Grassley bill seeks ways to identify school threats before they happen

WASHINGTON — On the fourth anniversary of the deadliest high school shooting in U-S history, Iowa Senator Chuck Grassley pushed for passage of his bipartisan bill called the EAGLES Act.

Grassley, a Republican, says the bill would expand the role of the U-S Secret Service’s National Threat Assessment Center to identify and manage threats from teenagers before they result in more tragedies.  Grassley says, “We would, by amending that assessment center, give it responsibility not only to do what the Secret Service already does there but to prevent school violence.”

Seventeen people were killed at a high school in Parkland, Florida, with 17 more injured. A 19-year-old former student was charged in the Valentine’s Day 2018 killings, which surpassed the Columbine High School massacre that killed 15, including the perpetrators, in Colorado in 1999. Under his bill, Grassley says trained professionals would be tasked with working to identify and manage threats at the high school level before they occur.  “My bill would direct experts in child psychology to work closely with the Secret Service Threat Assessment Center to develop proven and evidence-based techniques to identify potential threats,” he says.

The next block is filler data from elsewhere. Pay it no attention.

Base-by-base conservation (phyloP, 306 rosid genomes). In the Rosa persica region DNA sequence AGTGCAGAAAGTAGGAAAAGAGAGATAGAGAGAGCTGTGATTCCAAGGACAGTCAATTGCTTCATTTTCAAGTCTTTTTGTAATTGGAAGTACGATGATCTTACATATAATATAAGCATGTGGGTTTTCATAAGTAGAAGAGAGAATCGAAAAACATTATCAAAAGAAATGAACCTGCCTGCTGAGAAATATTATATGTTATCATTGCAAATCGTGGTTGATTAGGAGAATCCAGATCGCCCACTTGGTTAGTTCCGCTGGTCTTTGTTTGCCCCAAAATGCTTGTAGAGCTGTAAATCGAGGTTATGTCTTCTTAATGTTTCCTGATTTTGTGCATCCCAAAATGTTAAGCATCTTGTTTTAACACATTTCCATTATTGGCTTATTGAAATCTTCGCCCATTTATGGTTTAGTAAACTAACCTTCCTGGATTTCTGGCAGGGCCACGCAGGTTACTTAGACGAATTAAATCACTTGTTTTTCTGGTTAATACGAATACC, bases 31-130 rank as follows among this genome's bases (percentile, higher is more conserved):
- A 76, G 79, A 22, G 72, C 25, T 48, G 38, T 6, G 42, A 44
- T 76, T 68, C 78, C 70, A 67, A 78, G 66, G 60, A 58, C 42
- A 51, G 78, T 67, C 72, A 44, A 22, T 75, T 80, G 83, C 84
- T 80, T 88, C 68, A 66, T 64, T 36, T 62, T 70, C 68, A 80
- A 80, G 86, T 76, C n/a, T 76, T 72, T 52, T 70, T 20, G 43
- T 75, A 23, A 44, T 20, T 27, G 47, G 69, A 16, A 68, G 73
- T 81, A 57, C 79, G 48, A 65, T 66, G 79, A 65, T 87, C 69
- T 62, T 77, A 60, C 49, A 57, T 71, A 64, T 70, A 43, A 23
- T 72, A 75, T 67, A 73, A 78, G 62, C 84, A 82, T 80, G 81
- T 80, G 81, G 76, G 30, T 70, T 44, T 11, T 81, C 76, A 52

Passing the legislation is vital, Grassley says, in the fight to protect schools and to promote safe and healthy learning environments. The measure would establish a Safe School Initiative to expand research on school violence and how to prevent it.  Grassley says, “The EAGLES Act will equip schools with needed resources to identify troubled youth and give them the intervention and treatment that they need, hopefully long before an intervention is needed by law enforcement.”

The Parkland, Florida shootings took place at Marjory Stoneman Douglas High School where the school mascot is the eagle. Grassley named his bill after that mascot and says the measure has wide bipartisan support in the Senate while an identical bill was introduced in the House. Grassley says the bill is backed by more than 40 state attorneys general.